- What it’s about: Have you ever wondered if the “red” that I see is the same as the “red” that you do? These subjective experiences have a name – qualia – and they can define your identity and your limitations. Marii Yukari suffers from an odd condition: she’s utterly unable to distinguish living creatures and people from inanimate objects. To her, her classmates appear to be intricately designed robots. This strangeness has cost her one friend and gained her another. But things take a turn for the weird when it becomes apparent that the “Observer Effect” of quantum physics has broader implications than one might suspect.
- Why you should read it: The story is actually quite hard to discuss without spoilers, because it’s utterly defined by its second act. That’s not to say that the opening arcs don’t do a good job of setting up the characters and the conflict, it’s just that once you’re past the introduction, Murasakiiro no Qualia ratchets up the stakes so far and so fast that you’ll plough through the last volume or two without stopping at all. If you truly want to see what “making a real effort to solve an intractable problem” looks like, this is the work to try.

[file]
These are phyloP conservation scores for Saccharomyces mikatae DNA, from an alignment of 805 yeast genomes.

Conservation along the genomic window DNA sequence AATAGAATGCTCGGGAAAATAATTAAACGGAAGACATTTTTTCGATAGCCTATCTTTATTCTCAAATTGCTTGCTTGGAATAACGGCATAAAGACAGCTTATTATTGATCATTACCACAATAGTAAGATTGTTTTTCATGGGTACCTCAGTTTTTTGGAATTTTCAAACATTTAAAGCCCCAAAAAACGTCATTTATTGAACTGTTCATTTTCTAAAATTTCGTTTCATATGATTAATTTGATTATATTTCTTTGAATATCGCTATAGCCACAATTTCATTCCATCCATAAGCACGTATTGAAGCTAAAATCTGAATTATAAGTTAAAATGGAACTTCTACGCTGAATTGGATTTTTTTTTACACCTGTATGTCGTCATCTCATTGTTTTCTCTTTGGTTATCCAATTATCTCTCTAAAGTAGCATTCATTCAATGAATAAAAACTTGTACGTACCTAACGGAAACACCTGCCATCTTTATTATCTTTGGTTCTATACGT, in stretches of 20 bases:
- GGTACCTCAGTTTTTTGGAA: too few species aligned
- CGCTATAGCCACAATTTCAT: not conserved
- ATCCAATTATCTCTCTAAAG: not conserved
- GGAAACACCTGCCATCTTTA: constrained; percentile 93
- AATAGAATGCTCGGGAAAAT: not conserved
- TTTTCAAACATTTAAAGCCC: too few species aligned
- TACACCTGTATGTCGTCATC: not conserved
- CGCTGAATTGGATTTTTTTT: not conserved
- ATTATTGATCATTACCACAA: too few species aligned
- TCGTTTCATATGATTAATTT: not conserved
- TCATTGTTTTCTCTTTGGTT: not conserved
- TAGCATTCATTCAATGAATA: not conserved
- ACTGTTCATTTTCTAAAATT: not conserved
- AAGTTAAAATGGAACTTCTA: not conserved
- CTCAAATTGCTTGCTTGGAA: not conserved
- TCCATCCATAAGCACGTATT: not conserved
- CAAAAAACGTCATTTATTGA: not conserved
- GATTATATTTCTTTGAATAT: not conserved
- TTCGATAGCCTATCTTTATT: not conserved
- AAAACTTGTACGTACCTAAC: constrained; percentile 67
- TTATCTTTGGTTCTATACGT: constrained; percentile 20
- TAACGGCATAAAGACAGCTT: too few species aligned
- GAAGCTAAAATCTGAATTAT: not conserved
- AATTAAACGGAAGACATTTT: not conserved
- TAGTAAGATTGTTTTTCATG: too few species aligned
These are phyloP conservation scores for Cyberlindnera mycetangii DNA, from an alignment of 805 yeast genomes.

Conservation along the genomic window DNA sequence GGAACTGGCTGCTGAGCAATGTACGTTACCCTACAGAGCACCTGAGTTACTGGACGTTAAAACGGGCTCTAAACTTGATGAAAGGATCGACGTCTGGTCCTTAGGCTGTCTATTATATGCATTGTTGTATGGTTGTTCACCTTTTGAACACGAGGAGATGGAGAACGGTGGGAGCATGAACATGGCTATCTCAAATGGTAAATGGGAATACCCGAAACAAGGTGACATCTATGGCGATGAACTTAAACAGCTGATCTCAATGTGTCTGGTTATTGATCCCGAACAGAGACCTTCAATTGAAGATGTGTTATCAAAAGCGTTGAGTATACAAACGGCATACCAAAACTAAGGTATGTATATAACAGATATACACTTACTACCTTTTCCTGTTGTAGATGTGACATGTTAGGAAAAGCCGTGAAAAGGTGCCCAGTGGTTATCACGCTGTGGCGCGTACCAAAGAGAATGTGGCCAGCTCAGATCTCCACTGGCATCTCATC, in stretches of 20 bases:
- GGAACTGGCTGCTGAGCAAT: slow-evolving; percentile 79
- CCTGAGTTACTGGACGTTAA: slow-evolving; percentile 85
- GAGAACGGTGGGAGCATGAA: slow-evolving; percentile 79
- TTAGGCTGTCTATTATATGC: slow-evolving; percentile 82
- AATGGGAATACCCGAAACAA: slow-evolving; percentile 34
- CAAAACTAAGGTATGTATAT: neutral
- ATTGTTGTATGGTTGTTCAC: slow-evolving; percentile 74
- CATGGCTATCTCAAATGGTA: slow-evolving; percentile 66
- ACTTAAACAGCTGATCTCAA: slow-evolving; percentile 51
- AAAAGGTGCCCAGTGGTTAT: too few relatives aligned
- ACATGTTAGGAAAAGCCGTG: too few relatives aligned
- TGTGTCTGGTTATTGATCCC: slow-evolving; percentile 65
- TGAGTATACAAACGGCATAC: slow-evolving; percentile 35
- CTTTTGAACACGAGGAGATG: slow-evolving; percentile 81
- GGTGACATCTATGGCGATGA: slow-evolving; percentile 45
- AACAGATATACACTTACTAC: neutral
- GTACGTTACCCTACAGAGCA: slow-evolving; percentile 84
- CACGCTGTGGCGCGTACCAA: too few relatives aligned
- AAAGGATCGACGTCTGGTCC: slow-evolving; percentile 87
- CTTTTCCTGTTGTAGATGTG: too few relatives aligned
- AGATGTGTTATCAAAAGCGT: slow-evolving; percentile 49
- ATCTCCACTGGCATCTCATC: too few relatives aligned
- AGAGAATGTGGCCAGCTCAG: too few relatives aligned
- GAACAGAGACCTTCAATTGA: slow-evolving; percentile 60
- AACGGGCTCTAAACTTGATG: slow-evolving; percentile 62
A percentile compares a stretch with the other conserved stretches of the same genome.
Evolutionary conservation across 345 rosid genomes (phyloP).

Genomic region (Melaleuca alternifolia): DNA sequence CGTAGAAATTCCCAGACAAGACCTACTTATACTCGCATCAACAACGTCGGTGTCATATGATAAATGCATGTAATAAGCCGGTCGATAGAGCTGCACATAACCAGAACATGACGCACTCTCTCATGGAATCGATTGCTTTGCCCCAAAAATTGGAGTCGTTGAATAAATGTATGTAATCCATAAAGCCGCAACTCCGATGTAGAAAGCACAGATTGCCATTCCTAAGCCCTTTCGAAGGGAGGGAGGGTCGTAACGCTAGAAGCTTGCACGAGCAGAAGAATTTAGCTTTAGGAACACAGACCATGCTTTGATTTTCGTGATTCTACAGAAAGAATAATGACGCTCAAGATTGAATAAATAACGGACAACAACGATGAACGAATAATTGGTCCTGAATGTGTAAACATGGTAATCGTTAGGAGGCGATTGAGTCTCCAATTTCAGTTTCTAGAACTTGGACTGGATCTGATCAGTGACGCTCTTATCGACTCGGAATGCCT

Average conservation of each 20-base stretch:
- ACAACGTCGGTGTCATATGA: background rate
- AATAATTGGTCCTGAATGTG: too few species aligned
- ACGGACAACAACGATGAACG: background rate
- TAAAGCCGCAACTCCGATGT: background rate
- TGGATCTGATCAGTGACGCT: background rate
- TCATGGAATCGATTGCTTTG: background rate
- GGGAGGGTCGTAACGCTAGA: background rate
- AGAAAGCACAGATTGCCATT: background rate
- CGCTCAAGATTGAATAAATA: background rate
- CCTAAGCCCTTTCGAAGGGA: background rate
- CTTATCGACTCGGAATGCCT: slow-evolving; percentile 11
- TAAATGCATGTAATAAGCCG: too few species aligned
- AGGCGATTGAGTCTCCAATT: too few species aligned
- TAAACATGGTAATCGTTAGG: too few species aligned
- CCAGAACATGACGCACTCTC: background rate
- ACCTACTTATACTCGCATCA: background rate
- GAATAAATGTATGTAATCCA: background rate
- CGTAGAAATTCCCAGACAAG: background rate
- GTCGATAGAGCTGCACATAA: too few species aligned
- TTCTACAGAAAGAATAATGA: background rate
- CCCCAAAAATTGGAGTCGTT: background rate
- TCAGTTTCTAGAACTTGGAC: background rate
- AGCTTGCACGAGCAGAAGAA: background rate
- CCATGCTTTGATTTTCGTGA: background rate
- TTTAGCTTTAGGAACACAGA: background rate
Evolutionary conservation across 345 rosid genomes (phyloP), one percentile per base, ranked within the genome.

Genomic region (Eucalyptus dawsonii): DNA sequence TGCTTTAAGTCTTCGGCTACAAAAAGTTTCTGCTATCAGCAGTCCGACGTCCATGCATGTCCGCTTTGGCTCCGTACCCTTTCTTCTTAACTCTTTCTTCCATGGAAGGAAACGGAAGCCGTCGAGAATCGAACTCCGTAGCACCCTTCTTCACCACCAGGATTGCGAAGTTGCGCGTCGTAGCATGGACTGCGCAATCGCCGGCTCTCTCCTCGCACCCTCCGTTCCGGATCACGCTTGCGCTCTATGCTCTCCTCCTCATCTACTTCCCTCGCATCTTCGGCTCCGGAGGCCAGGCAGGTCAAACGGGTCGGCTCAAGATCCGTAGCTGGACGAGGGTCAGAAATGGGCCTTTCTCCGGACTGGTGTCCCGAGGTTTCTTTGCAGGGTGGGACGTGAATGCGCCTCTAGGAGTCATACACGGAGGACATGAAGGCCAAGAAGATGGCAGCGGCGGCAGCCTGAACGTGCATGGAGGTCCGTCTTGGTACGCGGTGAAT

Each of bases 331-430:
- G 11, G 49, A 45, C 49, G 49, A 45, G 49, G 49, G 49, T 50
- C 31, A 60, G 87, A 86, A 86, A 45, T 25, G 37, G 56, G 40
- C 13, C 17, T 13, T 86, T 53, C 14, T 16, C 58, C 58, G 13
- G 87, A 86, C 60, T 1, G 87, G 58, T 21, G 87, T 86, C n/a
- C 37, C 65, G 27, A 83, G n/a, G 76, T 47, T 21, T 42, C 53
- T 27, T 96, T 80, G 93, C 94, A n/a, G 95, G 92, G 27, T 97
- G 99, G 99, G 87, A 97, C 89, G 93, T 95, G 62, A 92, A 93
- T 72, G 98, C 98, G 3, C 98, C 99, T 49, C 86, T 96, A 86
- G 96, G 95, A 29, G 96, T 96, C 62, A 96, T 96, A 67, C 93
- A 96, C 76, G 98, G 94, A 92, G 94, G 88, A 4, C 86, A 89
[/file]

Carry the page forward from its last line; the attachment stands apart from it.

- Caveats: The final few chapters have not yet been translated. The story so far is good enough that you should read it anyway. The technobabble pretends to be scientifically accurate, but don’t take it too seriously.
- Themes: If you have no limitations, how do you know when to stop? When does a hope become an obsession? The corrupting influence of power, and how our perceptions define our realities. Predestination vs free will. There’s a whole bunch of stuff in here.
- Similar works: Far and away the closest work to this is Steins;Gate. I’d go so far as to say that they’re really twins separated at birth. Madoka Magica is another anime series worth trying out if you enjoyed this.